State expected the rates to be more expensive on the exchanges required under Obamacare
Copyright © 2013 Albuquerque Journal
Premiums that five companies propose to charge tens of thousands of small businesses and individuals in New Mexico who buy health insurance on exchanges beginning Oct. 1 appear to be only slightly more expensive than premiums charged for similar products today.
That’s the take of Insurance Superintendent John Franchini, who told the Journal on Thursday the proposed rates appear to be about 5 percent higher, in general, than rates companies charge today for individual and small business coverage.
The division had expected proposed premiums would be more than 10 percent more expensive, he added.
The federal Affordable Care Act establishes electronic marketplaces, known as health insurance exchanges, that are intended to increase competition among insurance underwriters and make it easier for individuals and small companies to buy insurance. The act, also known as Obamacare, requires that exchanges be ready to enroll customers Oct. 1. The insurance they buy takes effect Jan. 1.
Obamacare requires insurance companies to accept all customers regardless of medical history or condition, and prohibits companies from charging higher rates to customers who are sicker.
The end of this medical underwriting had some experts worrying that premiums would soar as insurance companies sought to offset the higher risks that come with insuring everyone, regardless of health status.
Instead, Franchini said, New Mexico companies seem to think that the medical risk of insuring everyone is offset by the potential to sell more insurance to more customers, including healthy customers who haven’t been insured before.
“The (insurance exchange) rates are approximately the same as in the standard market, which is a real success story,” Franchini said. “If it costs an extra 5 percent so that everyone can have health insurance, that’s a gift. That’s a good thing.”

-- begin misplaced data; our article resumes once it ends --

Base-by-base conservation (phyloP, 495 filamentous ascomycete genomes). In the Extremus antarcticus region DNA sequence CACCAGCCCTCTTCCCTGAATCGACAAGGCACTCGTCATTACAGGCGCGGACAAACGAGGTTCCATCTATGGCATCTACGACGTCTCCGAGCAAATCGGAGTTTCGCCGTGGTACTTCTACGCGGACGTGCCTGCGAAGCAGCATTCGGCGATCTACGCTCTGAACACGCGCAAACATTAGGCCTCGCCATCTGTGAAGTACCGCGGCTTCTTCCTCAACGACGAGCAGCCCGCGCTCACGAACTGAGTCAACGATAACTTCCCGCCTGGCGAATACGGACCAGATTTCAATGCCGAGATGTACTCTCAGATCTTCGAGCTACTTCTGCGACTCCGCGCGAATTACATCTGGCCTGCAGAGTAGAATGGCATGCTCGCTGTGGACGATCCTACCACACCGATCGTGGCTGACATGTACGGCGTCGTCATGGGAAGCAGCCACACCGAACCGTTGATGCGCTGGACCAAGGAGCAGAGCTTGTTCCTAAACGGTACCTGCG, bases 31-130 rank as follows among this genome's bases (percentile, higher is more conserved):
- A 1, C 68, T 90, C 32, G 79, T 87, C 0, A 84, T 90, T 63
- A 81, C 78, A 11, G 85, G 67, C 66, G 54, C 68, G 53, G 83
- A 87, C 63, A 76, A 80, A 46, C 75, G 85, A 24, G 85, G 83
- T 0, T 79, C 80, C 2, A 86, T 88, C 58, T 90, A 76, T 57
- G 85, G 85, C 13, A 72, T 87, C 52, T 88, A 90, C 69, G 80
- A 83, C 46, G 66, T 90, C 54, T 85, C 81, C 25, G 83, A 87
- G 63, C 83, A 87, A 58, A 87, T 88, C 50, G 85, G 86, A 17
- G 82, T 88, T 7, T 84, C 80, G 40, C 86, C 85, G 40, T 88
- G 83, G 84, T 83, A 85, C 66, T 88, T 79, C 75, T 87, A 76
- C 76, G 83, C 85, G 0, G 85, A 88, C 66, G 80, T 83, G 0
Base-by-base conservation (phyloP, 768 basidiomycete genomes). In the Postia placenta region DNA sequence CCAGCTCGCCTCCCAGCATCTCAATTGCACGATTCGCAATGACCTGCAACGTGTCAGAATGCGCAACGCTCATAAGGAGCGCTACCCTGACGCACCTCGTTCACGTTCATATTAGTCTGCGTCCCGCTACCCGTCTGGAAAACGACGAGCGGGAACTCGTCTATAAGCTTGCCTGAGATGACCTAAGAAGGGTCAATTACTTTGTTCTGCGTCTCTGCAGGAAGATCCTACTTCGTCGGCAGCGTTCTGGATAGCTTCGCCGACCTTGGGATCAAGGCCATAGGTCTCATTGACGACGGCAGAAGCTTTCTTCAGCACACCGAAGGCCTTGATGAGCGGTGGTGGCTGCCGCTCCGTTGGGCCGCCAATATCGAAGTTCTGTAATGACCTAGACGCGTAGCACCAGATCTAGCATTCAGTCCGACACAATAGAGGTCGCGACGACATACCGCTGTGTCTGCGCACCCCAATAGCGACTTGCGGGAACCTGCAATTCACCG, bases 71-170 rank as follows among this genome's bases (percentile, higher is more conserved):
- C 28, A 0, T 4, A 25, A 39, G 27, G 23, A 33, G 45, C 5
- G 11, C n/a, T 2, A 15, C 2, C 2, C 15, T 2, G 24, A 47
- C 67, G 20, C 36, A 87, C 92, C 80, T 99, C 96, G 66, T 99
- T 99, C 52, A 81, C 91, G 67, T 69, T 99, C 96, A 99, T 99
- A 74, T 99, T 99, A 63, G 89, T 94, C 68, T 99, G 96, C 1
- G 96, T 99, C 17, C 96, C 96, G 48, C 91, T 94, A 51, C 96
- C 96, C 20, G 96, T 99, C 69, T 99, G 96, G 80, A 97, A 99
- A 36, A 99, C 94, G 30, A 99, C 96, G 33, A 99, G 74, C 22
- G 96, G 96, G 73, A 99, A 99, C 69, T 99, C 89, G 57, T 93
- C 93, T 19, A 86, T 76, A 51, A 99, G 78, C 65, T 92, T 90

The law allows rates to be higher for customers who use tobacco. Companies also can charge higher rates to older customers and can charge different rates depending on whether a customer lives in the Albuquerque, Santa Fe, Farmington or Las Cruces metropolitan statistical areas or outside of those areas.
For example, a 40-year-old individual who doesn’t use tobacco and who wants HMO coverage in Albuquerque would pay $302 to Blue Cross, $239 to Lovelace, $321 to Molina, $259 to Health Connections, and $256 to Presbyterian.
A small Albuquerque business, defined as a company with no more than 50 employees, would spend $343 a month with Blue Cross to cover a 40-year-old employee who doesn’t use tobacco. Lovelace and Molina do not offer a small group PPO. Health Connections would charge $286, and Presbyterian would charge $354.
Blue Cross and Blue Shield of New Mexico, the insurance subsidiaries of Lovelace Health System and Presbyterian Healthcare Services, Molina Healthcare of New Mexico, and New Mexico Health Connections filed proposed rates and contracts with the insurance division in advance of today’s filing deadline.
The proposed rates are posted on the division’s web site, http://www.nmprc.state.nm.us/insurance/index.html. The public has 30 days to comment on the proposals.
The rates and contracts can take effect only after they are approved by the insurance division. Franchini said the companies may also modify their proposals.
Franchini said his division will do a detailed analysis of the proposed rates.